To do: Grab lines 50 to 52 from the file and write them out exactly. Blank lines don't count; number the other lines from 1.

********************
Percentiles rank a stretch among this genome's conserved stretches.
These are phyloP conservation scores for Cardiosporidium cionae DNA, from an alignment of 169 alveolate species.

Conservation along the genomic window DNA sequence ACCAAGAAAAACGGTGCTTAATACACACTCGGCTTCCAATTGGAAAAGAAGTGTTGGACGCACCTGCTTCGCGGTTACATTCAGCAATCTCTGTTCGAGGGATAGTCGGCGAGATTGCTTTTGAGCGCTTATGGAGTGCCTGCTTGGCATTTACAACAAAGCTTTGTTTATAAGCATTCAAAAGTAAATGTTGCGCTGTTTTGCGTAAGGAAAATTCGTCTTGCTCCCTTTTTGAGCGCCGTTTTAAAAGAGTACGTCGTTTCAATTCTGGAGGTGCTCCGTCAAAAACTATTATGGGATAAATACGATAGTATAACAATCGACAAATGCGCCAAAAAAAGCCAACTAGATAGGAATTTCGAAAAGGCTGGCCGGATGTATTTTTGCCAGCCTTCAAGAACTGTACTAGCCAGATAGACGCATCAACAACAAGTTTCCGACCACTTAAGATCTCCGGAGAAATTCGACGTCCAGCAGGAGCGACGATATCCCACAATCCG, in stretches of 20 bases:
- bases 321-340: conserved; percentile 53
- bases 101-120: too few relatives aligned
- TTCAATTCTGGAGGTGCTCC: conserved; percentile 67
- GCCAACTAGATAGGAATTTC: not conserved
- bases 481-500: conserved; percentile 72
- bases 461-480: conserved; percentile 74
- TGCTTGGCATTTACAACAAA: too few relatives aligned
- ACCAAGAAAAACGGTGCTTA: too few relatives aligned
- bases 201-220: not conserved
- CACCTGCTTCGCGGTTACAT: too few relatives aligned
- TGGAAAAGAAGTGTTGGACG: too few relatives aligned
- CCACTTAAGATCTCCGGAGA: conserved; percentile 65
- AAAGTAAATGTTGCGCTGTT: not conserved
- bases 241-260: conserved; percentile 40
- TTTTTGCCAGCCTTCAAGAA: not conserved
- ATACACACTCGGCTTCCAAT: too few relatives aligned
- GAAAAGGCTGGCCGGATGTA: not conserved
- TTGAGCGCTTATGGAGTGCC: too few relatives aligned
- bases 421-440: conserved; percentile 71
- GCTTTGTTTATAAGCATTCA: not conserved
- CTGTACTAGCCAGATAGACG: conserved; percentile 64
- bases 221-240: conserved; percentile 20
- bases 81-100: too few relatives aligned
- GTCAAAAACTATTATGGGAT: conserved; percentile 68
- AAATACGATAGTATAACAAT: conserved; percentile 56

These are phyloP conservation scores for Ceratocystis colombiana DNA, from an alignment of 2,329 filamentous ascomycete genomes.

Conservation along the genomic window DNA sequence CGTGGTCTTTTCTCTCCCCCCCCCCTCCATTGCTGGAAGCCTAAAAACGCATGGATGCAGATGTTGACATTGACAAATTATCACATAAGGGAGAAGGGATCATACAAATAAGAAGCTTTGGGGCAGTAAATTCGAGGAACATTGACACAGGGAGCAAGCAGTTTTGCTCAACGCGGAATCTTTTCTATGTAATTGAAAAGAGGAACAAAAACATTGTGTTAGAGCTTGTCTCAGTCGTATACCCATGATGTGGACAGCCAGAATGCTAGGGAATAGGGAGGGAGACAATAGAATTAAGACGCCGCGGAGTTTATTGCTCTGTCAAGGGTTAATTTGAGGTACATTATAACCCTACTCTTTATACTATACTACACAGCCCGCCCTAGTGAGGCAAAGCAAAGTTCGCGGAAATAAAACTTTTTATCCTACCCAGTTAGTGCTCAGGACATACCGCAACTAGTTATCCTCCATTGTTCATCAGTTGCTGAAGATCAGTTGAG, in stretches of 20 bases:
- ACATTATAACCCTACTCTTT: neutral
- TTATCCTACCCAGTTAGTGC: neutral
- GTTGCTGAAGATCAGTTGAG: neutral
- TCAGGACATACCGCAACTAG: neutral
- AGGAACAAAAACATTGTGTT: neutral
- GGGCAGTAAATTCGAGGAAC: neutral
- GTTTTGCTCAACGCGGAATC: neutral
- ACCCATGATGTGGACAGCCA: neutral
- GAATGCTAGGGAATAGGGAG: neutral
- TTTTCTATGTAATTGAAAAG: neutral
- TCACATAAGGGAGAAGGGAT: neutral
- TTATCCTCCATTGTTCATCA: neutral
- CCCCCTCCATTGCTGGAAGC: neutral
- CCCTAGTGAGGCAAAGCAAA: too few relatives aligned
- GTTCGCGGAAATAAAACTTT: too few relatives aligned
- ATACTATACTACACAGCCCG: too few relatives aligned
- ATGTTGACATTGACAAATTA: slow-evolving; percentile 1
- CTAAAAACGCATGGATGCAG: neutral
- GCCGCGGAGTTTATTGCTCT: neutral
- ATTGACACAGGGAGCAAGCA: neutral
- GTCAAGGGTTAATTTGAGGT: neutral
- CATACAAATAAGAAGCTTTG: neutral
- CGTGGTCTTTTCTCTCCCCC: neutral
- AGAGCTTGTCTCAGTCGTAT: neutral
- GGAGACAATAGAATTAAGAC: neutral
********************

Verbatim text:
- ATTGACACAGGGAGCAAGCA: neutral
- GTCAAGGGTTAATTTGAGGT: neutral
- CATACAAATAAGAAGCTTTG: neutral